## Frank Morgan's Math Chat |

April 6, 2000

**ANSWER** (see Figure 1). Suppose A is less than or equal to B. If A equals B,
the rectangles are identical and adjacent, a third longer in the direction
of the shared wall, as rediscovered last week by Ms. Mattuck's 8th graders
at the Richmond School using Geometry Sketchpad. As A decreases down to
B/2, the dimensions change until the larger region is square and the
smaller region is only half as wide as tall. As A decreases below B/2, the
shapes remain similar but the smaller rectangle shrinks up the side of the
larger square. Incidentally, when A decreases below about B/5.34, the
smaller region would prefer to jump into the corner of the larger square.

*Figure 1. The most efficient way to fence in two prescribed areas goes
through three types as the smaller area A decreases.*

These results were proved in a more general context by college students Christopher French, Scott Greenleaf, Brian Wecht, Kristen Albrethsen, Charene Arthur, Heather Curnutt, Christopher Kollett, Megan Barber, and Jennifer Tice. Then they took electron microscope photos of table salt and found some similar behavior, probably for similar reasons of minimizing perimeter or energy (see Figure 2). I just described these results Saturday at the Lowell AMS meeting.

**NEW CHALLENGE.** John A. Shonder of the Oak Ridge National Laboratory notes that
"engineers are often interested in the average temperature over a day,
because the amount of energy used in a building (and by extension, in an
entire city) usually correlates well with daily average temperature. The
National Weather Service reports what they call "daily average temperature"
for various locations around the U.S., but this temperature is really just
half the sum of the daily high and low temperature. At
first glance, you wouldn't think this would be a very accurate way of
approximating the average. Who ever heard of approximating the integral
f(x) over some interval by taking half the sum of the maximum and
minimum values of f(x) on the interval, and then multiplying by the length
of the interval? Yet that is exactly what the National Weather Service
does. And what's more, it's a good approximation! I have some temperature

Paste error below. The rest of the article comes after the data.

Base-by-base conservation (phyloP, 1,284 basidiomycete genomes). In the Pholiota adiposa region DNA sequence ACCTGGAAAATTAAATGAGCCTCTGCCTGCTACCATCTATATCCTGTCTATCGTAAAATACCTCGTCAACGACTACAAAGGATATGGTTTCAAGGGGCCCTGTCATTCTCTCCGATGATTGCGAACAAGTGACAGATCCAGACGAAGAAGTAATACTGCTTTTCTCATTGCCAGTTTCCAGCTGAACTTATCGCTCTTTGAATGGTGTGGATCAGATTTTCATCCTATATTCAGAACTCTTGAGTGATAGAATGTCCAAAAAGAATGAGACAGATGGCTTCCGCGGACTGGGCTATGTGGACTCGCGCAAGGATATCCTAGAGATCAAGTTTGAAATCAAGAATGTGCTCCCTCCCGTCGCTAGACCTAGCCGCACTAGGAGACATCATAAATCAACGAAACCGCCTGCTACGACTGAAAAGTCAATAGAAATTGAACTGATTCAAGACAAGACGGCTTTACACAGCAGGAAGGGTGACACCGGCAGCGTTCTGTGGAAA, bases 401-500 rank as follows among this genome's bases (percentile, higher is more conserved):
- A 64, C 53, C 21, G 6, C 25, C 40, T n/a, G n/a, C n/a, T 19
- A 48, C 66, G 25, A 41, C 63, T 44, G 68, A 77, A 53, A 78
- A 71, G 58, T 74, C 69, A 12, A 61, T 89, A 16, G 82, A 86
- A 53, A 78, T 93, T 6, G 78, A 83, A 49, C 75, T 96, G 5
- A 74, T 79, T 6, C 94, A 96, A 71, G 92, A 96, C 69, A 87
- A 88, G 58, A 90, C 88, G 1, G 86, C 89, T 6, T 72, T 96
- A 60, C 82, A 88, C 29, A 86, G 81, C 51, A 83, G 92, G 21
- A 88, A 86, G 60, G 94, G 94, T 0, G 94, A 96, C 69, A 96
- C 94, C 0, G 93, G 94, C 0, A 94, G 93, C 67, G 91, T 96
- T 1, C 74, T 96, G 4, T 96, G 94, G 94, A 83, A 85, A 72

data collected at 15-minute intervals over a three year period for a site
in Louisiana. Using this data I was able to compare the actual daily
average temperature (the average of 96 temperature measurements) with the
average of just the high and low temperatures. Over a three year period,
the standard
deviation of the difference between these two averages is less than 2
degrees Fahrenheit.

My question is, why is this such a good way of approximating daily average temperature? Is there a mathematical explanation for it?"

**QUESTIONABLE MATHEMATICS.** Dan Ullman reports that music conductors refer to
the second bar as "one bar after A," but the tenth bar as "ten bars after
A." Ullman notes that "this is clearly inconsistent. At some fuzzy point
(between 1 and 10?) the interpretation changes."

Readers are invited to send in more examples of questionable mathematics.

Send answers, comments, and new questions by email to
Frank.Morgan@williams.edu, to be eligible for* Flatland *and other book
awards. Winning answers will appear in the next Math Chat. Math Chat
appears on the first and third Thursdays of each month. Prof. Morgan's
homepage is at www.williams.edu/Mathematics/fmorgan.

THE MATH CHAT BOOK, including a $1000 Math Chat Book QUEST, questions and answers, and a list of past challenge winners, is now available from the MAA (800-331-1622).

Copyright 2000, Frank Morgan.